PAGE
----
Packers Rumors: RB Alvin Kamara a First Round Pick?

As we dive further into mock draft seasons, opinions on the Packers’ first round pick have become more and more diverse, some bordering on the ridiculous. 

To wit: at least two mock drafts we’re aware of so far have predicted Tennessee running back Alvin Karama will be the Packers’ selection when pick number 29 rolls around.

It’s understandable why people think Kamara is an intriguing option for the Packers. Daniel Jeremiah wrote that he’s a “mismatch for linebackers in the passing game,” while Todd McShay noted that Kamara has the “ability to create plays on his own.”

But while Kamara may possess those attributes (and may even be a good NFL player some day for those very reasons), he’s probably not a good fit for the Packers at 29. 

Here are three reasons why.

Running back is not the cause of the Packers’ problems.

Even a cursory glance at the Packers’ 2016 schedule makes one thing very clear: the Packers were not one running back away from a championship. Ideally, you’d want a running back that can create mismatches in different areas of the field and keep the chains moving in a game where you have the lead. 

In their own ways, both Eddie Lacy and Ty Montgomery could do that, but neither was available for a full season. But even in that light, it’s hard to see a game that could have been dramatically changed with the presence of a dynamic runner.

Even the most deceptively close game, the 33-32 loss to Atlanta, is not one that a running back probably would have changed.

Running backs are high risk. The Packers are low risk.

Much like wide receivers, running backs are very much boom or bust picks in the first round. Since 2007, 20 running backs have been selected in the first round, and 11 have gone on to make at least one Pro Bowl. However, nine of the 20 didn’t say with their teams beyond their rookie contract, and that list includes a couple of the players who made Pro Bowls.

Think of the last few years in the NFL Draft. We’ve seen backs like Ezekiel Elliott, Todd Gurley, Melvin Gordon and Trent Richardson taken high in the draft. In the last five years, here are the running backs taken in the last third of the draft: Donald Brown (27th, 2009), Beanie Wells (31st, 2009), Jahvid Best (30th, 2010), Mark Ingram (28th, 2011), Doug Martin (31st, 2012), and David Wilson (32nd, 2012). Not a very inspiring list of high profile running backs.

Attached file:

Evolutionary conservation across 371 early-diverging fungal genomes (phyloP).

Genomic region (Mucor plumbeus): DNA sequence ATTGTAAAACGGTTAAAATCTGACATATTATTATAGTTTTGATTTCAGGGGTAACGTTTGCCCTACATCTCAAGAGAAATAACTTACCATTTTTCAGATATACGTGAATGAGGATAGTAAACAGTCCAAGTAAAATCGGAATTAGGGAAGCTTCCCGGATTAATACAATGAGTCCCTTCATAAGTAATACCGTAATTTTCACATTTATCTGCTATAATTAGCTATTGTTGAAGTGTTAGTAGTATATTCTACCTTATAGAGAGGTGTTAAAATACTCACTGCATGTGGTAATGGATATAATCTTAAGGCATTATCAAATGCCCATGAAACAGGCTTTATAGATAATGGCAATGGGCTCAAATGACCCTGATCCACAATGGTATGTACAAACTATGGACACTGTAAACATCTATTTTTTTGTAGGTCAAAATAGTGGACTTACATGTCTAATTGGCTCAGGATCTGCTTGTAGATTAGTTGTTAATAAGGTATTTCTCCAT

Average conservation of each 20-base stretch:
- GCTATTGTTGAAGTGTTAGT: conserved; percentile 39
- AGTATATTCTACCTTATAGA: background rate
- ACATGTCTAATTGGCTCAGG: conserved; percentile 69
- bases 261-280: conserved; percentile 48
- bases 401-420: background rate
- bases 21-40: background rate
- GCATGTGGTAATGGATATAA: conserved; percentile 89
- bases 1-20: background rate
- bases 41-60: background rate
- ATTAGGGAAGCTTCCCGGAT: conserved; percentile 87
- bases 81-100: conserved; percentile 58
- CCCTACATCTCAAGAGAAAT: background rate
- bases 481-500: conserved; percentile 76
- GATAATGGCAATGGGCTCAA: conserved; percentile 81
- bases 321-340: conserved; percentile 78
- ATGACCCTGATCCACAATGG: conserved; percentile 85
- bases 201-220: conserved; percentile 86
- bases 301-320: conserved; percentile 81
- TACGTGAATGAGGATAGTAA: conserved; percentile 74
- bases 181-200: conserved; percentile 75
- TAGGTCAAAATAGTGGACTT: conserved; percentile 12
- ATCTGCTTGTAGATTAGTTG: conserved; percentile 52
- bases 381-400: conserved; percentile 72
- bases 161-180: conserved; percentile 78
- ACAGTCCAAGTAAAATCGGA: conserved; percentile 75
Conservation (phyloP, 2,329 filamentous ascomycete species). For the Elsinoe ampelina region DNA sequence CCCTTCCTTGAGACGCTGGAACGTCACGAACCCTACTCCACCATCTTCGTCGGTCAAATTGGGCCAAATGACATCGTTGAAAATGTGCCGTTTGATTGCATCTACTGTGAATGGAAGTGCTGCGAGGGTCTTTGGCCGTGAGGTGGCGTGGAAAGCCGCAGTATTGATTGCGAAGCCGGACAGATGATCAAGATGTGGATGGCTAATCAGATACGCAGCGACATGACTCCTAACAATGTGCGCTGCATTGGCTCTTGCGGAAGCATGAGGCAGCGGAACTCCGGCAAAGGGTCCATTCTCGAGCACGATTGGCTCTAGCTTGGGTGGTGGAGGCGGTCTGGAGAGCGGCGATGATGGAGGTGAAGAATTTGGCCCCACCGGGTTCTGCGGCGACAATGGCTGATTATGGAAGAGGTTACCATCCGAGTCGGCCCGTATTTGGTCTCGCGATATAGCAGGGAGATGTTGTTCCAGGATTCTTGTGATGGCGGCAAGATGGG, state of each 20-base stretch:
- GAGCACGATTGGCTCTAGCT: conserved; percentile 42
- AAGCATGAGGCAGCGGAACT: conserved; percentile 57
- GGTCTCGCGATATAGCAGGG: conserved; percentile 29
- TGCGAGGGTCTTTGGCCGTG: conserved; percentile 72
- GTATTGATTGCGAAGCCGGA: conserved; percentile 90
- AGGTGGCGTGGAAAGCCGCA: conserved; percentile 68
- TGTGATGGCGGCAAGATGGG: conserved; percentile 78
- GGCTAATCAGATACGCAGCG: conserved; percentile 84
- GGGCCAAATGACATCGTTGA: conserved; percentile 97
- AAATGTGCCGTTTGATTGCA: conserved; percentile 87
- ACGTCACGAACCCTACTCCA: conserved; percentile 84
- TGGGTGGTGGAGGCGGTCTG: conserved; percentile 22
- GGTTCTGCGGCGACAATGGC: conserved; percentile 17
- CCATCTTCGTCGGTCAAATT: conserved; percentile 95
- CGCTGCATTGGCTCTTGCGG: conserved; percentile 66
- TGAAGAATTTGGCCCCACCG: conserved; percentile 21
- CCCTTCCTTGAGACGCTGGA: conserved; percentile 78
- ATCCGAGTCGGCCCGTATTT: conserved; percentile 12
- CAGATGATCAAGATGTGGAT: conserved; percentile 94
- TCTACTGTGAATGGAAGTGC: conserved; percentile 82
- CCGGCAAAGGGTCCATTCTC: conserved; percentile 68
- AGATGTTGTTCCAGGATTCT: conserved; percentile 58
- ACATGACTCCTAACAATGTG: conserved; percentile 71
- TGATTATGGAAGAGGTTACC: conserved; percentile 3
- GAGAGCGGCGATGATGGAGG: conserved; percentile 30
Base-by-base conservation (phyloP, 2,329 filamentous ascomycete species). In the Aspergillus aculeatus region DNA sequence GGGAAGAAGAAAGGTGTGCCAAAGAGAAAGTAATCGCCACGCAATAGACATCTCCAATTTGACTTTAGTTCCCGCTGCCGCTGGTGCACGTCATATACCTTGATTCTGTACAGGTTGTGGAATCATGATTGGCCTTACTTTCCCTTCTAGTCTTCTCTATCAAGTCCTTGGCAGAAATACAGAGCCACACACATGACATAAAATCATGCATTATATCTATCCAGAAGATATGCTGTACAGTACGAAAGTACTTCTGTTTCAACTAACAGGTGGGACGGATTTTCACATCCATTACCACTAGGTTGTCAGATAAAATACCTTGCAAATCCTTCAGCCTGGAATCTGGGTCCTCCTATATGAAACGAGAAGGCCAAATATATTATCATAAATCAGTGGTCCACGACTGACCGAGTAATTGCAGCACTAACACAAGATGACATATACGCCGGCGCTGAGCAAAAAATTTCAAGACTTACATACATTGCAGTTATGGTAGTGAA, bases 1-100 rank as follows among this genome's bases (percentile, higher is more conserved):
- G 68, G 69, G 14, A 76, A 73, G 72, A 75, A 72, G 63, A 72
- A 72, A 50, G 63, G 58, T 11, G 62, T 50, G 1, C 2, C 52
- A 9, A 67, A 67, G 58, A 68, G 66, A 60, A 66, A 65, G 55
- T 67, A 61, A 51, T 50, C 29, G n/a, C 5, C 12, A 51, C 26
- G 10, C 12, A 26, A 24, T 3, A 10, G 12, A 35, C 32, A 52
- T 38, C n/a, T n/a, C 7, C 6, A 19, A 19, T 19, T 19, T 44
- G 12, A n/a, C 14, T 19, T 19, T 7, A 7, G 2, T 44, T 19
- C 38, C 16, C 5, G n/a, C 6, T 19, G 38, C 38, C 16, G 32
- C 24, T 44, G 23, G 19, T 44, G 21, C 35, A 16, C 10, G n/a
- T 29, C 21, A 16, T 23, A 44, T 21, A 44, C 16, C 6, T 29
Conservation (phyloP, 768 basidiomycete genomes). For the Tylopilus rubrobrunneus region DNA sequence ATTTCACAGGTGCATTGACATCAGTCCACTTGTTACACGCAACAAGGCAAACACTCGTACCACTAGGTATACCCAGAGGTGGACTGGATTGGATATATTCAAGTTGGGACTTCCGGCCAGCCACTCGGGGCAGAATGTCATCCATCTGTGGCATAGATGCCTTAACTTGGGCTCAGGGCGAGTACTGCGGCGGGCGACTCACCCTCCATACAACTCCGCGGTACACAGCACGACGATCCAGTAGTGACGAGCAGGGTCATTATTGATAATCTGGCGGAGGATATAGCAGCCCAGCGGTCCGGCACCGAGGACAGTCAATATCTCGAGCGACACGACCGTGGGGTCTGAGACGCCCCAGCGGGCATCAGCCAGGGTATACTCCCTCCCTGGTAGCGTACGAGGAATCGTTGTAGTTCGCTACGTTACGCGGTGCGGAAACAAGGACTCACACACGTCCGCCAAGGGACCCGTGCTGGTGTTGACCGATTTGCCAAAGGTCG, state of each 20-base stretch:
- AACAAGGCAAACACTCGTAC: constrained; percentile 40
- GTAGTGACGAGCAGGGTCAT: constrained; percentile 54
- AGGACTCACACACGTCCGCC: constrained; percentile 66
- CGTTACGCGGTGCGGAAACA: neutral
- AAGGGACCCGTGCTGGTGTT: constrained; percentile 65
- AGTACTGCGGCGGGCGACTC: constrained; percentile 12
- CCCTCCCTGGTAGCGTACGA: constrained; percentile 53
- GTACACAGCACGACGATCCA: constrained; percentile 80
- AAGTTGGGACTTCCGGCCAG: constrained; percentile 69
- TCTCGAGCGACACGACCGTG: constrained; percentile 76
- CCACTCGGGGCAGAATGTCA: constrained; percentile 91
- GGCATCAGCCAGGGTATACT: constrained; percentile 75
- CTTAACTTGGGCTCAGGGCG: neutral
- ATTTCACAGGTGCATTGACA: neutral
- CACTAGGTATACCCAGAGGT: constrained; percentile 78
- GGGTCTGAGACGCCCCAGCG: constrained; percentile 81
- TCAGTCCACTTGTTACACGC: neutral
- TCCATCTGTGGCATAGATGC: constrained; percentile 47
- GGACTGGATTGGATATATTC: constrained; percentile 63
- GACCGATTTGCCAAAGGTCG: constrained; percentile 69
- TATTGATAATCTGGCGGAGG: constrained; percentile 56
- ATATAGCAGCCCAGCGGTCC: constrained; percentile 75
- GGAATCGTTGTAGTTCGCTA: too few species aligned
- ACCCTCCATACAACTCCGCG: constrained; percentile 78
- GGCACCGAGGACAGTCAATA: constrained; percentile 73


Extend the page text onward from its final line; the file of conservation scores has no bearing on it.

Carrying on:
Consider also the evaluation by ESPN’s FiveThirtyEight on player performance in the draft. Drafting a running back in the first round doesn’t typically yield a significantly greater return than taking one later in the draft – making it harder to justify investing a team’s top pick in the position.

Kamara is a low exposure workout warrior

One of the biggest knocks (and most legitimate) knocks on Kamara isn’t his talent or production, it’s that we just haven’t seen him do it regularly. It’s easy to drool over highlights like this:

But I get a little leery when I see that he’s only had 284 career touches. Kamara originally committed to Alabama, but was suspended twice by head coach Nick Saban before asking to be released from his scholarship. 

Kamara can clearly produce in small bursts, but if the Packers are going to invest a high draft pick in a player, they need more than potential. The team needs a player who can produce at a high level at a high volume from day one, and Kamara hasn’t shown that he can do that.

What’s more, he may be a fumble risk. According to data from CBS Sports, Kamara fumbled once every 71.1 touches on average, ninth worst in this year’s draft class and well below the NFL average of once every 108.8. 

If the Packers really need help in the backfield, Kamara isn’t the one to provide it, especially if he’s only going to come to Green Bay via a first round pick.